Coronavirus: Drivers given six-month MOT holiday because of pandemic

Relaxation of rules applies to car, motorcycle and vans

Jon Stone
Policy Correspondent
Wednesday 25 March 2020 11:11 GMT
Comments
The government has also suspended practical driving tests and annual testing for lorries, buses and coaches for up to three months
The government has also suspended practical driving tests and annual testing for lorries, buses and coaches for up to three months (AFP)

The government has granted drivers a six-month extension to their MOT because of the coronavirus pandemic.

Motorists who have an MOT due from Monday 30 March will not have to do anything and will automatically be given a six-month extension.

However, vehicles must still be kept in a roadworthy condition, with garages remaining open for essential repair works, and prosecutions for unsafe vehicles still possible.

The new change applies to car, motorcycle and vans. Transport secretary Grant Shapps said: “We must ensure those on the frontline of helping the nation combat Covid-19 are able to do so.

“Allowing this temporary exemption from vehicle testing will enable vital services such as deliveries to continue, frontline workers to get to work, and people get essential food and medicine.

“Safety is key, which is why garages will remain open for essential repair work.”

The government says legislation will be introduced on 30 March and will come into immediate effect for 12 months.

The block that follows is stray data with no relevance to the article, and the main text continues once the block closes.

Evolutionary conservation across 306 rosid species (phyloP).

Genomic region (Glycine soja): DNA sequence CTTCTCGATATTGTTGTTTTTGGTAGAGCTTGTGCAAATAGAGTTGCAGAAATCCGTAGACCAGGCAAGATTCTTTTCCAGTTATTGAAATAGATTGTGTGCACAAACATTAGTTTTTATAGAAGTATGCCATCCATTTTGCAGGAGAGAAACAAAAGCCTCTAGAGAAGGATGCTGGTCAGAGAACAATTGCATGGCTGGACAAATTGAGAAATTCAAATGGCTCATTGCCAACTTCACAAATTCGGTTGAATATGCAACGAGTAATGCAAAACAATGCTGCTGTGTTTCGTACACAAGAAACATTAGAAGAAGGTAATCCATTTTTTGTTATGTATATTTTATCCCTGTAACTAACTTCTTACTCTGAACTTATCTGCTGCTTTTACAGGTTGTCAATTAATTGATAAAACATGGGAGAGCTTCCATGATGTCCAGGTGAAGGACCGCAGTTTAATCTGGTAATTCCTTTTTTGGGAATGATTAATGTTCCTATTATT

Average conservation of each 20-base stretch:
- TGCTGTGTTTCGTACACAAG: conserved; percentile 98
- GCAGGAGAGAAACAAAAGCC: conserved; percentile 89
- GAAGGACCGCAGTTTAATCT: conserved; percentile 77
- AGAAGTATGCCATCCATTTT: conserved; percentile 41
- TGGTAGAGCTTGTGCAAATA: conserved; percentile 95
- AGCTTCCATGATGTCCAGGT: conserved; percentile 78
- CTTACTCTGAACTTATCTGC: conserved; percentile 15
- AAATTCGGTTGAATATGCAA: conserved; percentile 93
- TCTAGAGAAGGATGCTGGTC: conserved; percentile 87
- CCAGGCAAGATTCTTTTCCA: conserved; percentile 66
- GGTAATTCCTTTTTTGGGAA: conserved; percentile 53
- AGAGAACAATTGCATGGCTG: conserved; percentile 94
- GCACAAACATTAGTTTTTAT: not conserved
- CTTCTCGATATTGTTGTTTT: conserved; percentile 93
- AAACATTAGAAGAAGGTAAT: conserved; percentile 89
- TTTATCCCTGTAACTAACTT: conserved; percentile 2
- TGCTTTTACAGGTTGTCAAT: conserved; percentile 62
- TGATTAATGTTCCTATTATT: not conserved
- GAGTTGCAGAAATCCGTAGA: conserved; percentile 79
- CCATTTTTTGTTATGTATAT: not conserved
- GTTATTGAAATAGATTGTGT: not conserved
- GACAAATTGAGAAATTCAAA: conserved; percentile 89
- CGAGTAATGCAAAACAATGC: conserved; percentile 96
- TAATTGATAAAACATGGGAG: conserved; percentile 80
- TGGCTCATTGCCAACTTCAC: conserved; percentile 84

Drivers will still need to get their vehicles tested until the new legislation comes into place if they are due.

Vehicles that previously did not pass a first MOT will not be given an extension.

The government has also suspended practical driving tests and annual testing for lorries, buses and coaches for up to three months.

The decision was announced by transport secretary Grant Shapps (EPA)

Government pandemic lockdown rules mean people are banned from leaving their homes except under very specific circumstances – under threat of fines.

The government has said people can only leave their homes for one of four reasons: infrequent shopping for basic necessities, one form of exercise a day, medical assistance and helping a vulnerable person, or travelling to and from work where it cannot be done at home.

Even when following the guidance people should stay two metres away from each other at all times, government guidance says – and seek to minimise the amount of time they spend outside their homes.

All social events such as weddings, baptisms and other ceremonies have also been banned – though funerals, attended by immediate family only, will be allowed

Join our commenting forum

Join thought-provoking conversations, follow other Independent readers and see their replies

Comments

Thank you for registering

Please refresh the page or navigate to another page on the site to be automatically logged inPlease refresh your browser to be logged in